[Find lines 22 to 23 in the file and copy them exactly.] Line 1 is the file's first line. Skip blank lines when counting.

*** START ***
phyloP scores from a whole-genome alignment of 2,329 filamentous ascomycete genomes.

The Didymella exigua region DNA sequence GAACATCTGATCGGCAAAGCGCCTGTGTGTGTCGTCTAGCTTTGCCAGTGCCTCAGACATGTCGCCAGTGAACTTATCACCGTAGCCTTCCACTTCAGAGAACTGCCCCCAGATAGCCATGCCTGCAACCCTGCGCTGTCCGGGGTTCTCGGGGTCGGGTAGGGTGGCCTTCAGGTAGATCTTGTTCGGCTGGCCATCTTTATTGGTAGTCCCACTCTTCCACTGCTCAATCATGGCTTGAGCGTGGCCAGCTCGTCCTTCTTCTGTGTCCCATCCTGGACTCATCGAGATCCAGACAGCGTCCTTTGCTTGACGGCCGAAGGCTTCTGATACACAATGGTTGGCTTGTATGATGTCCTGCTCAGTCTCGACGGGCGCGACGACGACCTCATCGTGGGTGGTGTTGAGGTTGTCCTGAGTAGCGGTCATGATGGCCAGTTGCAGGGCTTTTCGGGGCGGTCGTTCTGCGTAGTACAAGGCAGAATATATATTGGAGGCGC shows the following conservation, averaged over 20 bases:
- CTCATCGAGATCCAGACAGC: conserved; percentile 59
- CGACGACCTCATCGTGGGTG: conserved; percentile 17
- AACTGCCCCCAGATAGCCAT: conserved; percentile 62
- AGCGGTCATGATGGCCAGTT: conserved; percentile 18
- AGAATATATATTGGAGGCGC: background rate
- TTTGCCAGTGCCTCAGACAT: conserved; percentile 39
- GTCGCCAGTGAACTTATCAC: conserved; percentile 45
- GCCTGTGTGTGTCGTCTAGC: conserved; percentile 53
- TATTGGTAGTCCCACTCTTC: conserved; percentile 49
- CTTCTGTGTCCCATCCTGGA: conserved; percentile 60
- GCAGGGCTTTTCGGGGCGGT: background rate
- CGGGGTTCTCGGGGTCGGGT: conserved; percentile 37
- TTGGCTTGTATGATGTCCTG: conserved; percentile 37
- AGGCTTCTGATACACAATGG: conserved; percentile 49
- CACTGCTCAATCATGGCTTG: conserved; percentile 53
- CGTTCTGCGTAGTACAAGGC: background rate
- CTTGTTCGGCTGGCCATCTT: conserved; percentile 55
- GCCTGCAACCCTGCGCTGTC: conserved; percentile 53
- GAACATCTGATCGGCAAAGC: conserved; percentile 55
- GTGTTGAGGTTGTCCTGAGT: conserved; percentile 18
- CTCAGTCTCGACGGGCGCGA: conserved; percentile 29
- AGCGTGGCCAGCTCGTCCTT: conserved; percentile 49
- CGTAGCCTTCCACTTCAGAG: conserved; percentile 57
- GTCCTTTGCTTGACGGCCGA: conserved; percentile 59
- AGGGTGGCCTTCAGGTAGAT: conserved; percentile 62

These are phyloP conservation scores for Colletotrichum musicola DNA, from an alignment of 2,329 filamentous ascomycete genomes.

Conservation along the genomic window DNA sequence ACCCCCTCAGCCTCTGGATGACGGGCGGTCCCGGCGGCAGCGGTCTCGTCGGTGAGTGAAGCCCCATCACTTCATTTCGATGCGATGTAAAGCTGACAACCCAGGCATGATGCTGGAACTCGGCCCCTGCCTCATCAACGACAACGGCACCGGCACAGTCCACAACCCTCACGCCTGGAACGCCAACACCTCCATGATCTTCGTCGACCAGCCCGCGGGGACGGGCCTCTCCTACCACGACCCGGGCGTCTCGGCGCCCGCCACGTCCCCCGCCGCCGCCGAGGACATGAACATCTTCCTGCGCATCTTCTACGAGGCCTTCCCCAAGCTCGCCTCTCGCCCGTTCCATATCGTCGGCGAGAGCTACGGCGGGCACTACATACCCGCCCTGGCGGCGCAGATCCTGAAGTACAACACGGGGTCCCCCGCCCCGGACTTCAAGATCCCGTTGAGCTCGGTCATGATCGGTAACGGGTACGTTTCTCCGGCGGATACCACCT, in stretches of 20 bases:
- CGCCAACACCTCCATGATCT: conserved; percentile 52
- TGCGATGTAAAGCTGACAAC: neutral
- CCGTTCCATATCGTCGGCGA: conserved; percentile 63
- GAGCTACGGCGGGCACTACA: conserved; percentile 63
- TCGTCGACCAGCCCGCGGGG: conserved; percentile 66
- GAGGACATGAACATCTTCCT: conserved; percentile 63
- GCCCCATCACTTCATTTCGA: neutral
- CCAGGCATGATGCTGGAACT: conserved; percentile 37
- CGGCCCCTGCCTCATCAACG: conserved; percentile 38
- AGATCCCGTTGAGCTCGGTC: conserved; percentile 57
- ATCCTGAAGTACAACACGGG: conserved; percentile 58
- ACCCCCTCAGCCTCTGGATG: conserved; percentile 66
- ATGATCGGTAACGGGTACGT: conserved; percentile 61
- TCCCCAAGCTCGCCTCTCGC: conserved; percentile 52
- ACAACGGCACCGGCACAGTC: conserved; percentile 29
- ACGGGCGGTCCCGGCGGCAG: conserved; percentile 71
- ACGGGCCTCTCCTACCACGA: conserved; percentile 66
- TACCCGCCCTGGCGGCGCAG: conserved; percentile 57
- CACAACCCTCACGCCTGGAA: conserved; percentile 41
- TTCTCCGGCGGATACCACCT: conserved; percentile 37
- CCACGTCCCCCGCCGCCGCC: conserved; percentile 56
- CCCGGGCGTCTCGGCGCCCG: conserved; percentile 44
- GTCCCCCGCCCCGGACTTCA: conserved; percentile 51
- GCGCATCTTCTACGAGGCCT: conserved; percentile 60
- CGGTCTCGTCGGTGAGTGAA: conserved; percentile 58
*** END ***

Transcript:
- GTGTTGAGGTTGTCCTGAGT: conserved; percentile 18
- CTCAGTCTCGACGGGCGCGA: conserved; percentile 29